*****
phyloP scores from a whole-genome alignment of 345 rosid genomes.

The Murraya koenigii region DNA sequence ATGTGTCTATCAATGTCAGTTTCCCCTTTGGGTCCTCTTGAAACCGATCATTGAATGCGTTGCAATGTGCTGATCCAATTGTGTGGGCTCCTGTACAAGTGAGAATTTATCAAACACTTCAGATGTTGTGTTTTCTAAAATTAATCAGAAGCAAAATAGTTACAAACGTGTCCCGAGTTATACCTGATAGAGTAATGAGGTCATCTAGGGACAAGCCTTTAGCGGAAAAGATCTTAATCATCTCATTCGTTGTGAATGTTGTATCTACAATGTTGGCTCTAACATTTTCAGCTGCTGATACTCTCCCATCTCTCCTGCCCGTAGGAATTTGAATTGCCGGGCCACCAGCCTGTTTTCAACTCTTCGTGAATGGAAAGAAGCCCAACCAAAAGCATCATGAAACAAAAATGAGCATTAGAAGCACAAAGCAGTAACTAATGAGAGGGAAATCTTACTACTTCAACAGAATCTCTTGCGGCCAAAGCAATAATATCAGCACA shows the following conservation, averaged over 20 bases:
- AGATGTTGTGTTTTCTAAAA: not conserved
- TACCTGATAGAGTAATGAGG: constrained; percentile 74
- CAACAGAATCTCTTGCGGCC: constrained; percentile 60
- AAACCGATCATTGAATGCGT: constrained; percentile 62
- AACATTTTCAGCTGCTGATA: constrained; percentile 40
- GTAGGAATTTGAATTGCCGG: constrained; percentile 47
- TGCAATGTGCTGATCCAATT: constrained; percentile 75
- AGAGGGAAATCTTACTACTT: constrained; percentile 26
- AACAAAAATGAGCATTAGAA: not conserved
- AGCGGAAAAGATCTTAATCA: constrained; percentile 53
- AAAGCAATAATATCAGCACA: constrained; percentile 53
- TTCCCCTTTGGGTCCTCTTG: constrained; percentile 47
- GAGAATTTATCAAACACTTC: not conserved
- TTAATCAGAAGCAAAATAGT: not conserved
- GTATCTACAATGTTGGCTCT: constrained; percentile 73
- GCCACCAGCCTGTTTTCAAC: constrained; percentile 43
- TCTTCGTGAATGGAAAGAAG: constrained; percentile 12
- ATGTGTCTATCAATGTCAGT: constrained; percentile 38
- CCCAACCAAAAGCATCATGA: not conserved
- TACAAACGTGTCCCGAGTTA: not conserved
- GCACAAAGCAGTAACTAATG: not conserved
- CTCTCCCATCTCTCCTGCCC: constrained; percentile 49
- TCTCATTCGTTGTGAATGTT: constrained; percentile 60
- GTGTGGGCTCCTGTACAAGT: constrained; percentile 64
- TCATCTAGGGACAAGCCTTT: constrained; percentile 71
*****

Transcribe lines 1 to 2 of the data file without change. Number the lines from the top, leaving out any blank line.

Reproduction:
phyloP scores from a whole-genome alignment of 345 rosid genomes.

The Murraya koenigii region DNA sequence ATGTGTCTATCAATGTCAGTTTCCCCTTTGGGTCCTCTTGAAACCGATCATTGAATGCGTTGCAATGTGCTGATCCAATTGTGTGGGCTCCTGTACAAGTGAGAATTTATCAAACACTTCAGATGTTGTGTTTTCTAAAATTAATCAGAAGCAAAATAGTTACAAACGTGTCCCGAGTTATACCTGATAGAGTAATGAGGTCATCTAGGGACAAGCCTTTAGCGGAAAAGATCTTAATCATCTCATTCGTTGTGAATGTTGTATCTACAATGTTGGCTCTAACATTTTCAGCTGCTGATACTCTCCCATCTCTCCTGCCCGTAGGAATTTGAATTGCCGGGCCACCAGCCTGTTTTCAACTCTTCGTGAATGGAAAGAAGCCCAACCAAAAGCATCATGAAACAAAAATGAGCATTAGAAGCACAAAGCAGTAACTAATGAGAGGGAAATCTTACTACTTCAACAGAATCTCTTGCGGCCAAAGCAATAATATCAGCACA shows the following conservation, averaged over 20 bases: